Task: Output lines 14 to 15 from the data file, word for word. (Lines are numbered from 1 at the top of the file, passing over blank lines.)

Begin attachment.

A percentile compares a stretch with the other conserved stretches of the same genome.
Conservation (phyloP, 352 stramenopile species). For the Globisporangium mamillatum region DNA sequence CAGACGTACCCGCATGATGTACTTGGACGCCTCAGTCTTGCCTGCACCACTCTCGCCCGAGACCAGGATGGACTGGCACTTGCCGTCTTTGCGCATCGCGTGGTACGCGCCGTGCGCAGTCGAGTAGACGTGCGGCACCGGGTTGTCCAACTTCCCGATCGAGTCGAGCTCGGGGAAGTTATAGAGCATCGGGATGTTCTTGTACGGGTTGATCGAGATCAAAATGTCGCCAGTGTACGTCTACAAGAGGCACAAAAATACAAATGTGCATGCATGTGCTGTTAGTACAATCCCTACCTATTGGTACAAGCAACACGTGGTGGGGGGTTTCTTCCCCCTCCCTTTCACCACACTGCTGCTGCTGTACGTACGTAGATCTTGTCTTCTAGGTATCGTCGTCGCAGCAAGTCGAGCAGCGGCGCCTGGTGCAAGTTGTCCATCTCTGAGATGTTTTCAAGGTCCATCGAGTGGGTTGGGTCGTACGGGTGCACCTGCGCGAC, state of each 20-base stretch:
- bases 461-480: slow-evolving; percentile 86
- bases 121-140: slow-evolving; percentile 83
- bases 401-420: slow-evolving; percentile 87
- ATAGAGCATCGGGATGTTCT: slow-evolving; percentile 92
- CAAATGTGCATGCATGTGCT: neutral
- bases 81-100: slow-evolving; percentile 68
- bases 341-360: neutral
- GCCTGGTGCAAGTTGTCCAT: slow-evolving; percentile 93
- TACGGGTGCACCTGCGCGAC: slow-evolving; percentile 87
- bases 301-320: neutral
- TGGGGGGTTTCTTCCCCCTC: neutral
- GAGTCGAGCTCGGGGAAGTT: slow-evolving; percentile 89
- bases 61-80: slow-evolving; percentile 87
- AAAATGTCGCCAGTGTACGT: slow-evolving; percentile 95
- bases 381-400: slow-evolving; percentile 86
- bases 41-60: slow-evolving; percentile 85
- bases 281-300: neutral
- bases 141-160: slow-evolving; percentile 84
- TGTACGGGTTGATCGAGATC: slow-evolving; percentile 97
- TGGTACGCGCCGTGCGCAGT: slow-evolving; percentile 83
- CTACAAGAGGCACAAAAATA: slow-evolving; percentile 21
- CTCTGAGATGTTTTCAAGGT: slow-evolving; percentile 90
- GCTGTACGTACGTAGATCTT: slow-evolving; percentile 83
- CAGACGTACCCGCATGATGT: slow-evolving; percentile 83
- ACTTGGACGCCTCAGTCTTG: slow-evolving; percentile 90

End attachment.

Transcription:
- GAGTCGAGCTCGGGGAAGTT: slow-evolving; percentile 89
- bases 61-80: slow-evolving; percentile 87